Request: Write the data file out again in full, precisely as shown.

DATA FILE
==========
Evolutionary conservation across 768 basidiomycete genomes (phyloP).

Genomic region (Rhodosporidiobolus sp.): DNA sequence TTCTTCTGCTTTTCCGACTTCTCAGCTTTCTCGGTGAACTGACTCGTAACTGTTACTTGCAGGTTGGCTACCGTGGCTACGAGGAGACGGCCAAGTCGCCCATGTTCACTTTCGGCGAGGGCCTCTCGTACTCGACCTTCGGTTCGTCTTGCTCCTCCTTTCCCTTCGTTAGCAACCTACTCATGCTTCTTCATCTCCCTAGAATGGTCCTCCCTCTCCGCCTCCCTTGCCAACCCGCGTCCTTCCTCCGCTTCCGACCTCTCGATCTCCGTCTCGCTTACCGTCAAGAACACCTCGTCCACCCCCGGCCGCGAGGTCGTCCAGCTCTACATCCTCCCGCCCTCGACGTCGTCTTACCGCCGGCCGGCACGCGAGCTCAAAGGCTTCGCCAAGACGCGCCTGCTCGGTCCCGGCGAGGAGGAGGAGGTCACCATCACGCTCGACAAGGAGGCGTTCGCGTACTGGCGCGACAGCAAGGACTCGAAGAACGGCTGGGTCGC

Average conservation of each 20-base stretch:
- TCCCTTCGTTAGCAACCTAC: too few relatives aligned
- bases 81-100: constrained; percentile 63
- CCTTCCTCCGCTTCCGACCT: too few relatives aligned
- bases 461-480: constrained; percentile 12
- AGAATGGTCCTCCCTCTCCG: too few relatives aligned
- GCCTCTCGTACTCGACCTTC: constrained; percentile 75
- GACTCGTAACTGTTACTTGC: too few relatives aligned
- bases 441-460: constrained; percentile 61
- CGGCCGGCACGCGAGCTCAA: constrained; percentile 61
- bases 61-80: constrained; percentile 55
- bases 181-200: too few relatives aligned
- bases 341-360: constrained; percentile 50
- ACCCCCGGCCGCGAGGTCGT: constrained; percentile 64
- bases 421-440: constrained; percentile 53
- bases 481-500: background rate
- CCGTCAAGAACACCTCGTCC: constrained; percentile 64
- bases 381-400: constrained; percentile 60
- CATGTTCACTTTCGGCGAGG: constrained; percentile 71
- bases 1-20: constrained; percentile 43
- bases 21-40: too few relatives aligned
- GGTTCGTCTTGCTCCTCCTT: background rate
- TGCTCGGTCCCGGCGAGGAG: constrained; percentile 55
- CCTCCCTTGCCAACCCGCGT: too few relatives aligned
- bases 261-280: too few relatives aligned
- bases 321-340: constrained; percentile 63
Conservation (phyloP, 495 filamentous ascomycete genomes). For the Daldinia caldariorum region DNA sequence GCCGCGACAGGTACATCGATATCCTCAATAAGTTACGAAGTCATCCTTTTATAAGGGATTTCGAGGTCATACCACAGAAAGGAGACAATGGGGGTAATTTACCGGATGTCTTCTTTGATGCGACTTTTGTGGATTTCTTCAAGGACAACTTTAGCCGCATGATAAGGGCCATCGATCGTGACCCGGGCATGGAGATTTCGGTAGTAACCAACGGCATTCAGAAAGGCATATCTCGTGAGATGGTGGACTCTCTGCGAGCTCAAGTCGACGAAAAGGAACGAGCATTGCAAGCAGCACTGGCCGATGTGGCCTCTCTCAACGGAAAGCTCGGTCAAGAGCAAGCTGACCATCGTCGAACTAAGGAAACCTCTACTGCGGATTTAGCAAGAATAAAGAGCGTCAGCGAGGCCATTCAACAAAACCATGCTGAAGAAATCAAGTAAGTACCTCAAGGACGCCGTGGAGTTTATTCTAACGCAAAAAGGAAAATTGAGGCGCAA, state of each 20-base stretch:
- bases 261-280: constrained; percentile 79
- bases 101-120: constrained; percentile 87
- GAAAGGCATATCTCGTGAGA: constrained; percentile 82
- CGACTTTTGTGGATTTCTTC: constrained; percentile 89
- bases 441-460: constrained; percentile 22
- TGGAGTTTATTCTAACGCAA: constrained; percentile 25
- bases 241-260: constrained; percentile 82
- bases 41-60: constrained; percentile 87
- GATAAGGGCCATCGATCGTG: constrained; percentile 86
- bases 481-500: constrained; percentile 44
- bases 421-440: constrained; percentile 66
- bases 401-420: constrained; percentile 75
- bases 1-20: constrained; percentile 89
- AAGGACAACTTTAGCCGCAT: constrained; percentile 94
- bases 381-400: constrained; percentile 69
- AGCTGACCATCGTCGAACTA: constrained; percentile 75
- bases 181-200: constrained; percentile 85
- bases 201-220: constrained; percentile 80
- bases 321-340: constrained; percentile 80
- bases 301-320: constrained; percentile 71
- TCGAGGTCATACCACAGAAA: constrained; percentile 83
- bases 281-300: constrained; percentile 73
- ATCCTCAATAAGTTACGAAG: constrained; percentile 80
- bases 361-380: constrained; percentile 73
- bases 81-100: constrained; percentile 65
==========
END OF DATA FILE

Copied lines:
Evolutionary conservation across 768 basidiomycete genomes (phyloP).

Genomic region (Rhodosporidiobolus sp.): DNA sequence TTCTTCTGCTTTTCCGACTTCTCAGCTTTCTCGGTGAACTGACTCGTAACTGTTACTTGCAGGTTGGCTACCGTGGCTACGAGGAGACGGCCAAGTCGCCCATGTTCACTTTCGGCGAGGGCCTCTCGTACTCGACCTTCGGTTCGTCTTGCTCCTCCTTTCCCTTCGTTAGCAACCTACTCATGCTTCTTCATCTCCCTAGAATGGTCCTCCCTCTCCGCCTCCCTTGCCAACCCGCGTCCTTCCTCCGCTTCCGACCTCTCGATCTCCGTCTCGCTTACCGTCAAGAACACCTCGTCCACCCCCGGCCGCGAGGTCGTCCAGCTCTACATCCTCCCGCCCTCGACGTCGTCTTACCGCCGGCCGGCACGCGAGCTCAAAGGCTTCGCCAAGACGCGCCTGCTCGGTCCCGGCGAGGAGGAGGAGGTCACCATCACGCTCGACAAGGAGGCGTTCGCGTACTGGCGCGACAGCAAGGACTCGAAGAACGGCTGGGTCGC

Average conservation of each 20-base stretch:
- TCCCTTCGTTAGCAACCTAC: too few relatives aligned
- bases 81-100: constrained; percentile 63
- CCTTCCTCCGCTTCCGACCT: too few relatives aligned
- bases 461-480: constrained; percentile 12
- AGAATGGTCCTCCCTCTCCG: too few relatives aligned
- GCCTCTCGTACTCGACCTTC: constrained; percentile 75
- GACTCGTAACTGTTACTTGC: too few relatives aligned
- bases 441-460: constrained; percentile 61
- CGGCCGGCACGCGAGCTCAA: constrained; percentile 61
- bases 61-80: constrained; percentile 55
- bases 181-200: too few relatives aligned
- bases 341-360: constrained; percentile 50
- ACCCCCGGCCGCGAGGTCGT: constrained; percentile 64
- bases 421-440: constrained; percentile 53
- bases 481-500: background rate
- CCGTCAAGAACACCTCGTCC: constrained; percentile 64
- bases 381-400: constrained; percentile 60
- CATGTTCACTTTCGGCGAGG: constrained; percentile 71
- bases 1-20: constrained; percentile 43
- bases 21-40: too few relatives aligned
- GGTTCGTCTTGCTCCTCCTT: background rate
- TGCTCGGTCCCGGCGAGGAG: constrained; percentile 55
- CCTCCCTTGCCAACCCGCGT: too few relatives aligned
- bases 261-280: too few relatives aligned
- bases 321-340: constrained; percentile 63
Conservation (phyloP, 495 filamentous ascomycete genomes). For the Daldinia caldariorum region DNA sequence GCCGCGACAGGTACATCGATATCCTCAATAAGTTACGAAGTCATCCTTTTATAAGGGATTTCGAGGTCATACCACAGAAAGGAGACAATGGGGGTAATTTACCGGATGTCTTCTTTGATGCGACTTTTGTGGATTTCTTCAAGGACAACTTTAGCCGCATGATAAGGGCCATCGATCGTGACCCGGGCATGGAGATTTCGGTAGTAACCAACGGCATTCAGAAAGGCATATCTCGTGAGATGGTGGACTCTCTGCGAGCTCAAGTCGACGAAAAGGAACGAGCATTGCAAGCAGCACTGGCCGATGTGGCCTCTCTCAACGGAAAGCTCGGTCAAGAGCAAGCTGACCATCGTCGAACTAAGGAAACCTCTACTGCGGATTTAGCAAGAATAAAGAGCGTCAGCGAGGCCATTCAACAAAACCATGCTGAAGAAATCAAGTAAGTACCTCAAGGACGCCGTGGAGTTTATTCTAACGCAAAAAGGAAAATTGAGGCGCAA, state of each 20-base stretch:
- bases 261-280: constrained; percentile 79
- bases 101-120: constrained; percentile 87
- GAAAGGCATATCTCGTGAGA: constrained; percentile 82
- CGACTTTTGTGGATTTCTTC: constrained; percentile 89
- bases 441-460: constrained; percentile 22
- TGGAGTTTATTCTAACGCAA: constrained; percentile 25
- bases 241-260: constrained; percentile 82
- bases 41-60: constrained; percentile 87
- GATAAGGGCCATCGATCGTG: constrained; percentile 86
- bases 481-500: constrained; percentile 44
- bases 421-440: constrained; percentile 66
- bases 401-420: constrained; percentile 75
- bases 1-20: constrained; percentile 89
- AAGGACAACTTTAGCCGCAT: constrained; percentile 94
- bases 381-400: constrained; percentile 69
- AGCTGACCATCGTCGAACTA: constrained; percentile 75
- bases 181-200: constrained; percentile 85
- bases 201-220: constrained; percentile 80
- bases 321-340: constrained; percentile 80
- bases 301-320: constrained; percentile 71
- TCGAGGTCATACCACAGAAA: constrained; percentile 83
- bases 281-300: constrained; percentile 73
- ATCCTCAATAAGTTACGAAG: constrained; percentile 80
- bases 361-380: constrained; percentile 73
- bases 81-100: constrained; percentile 65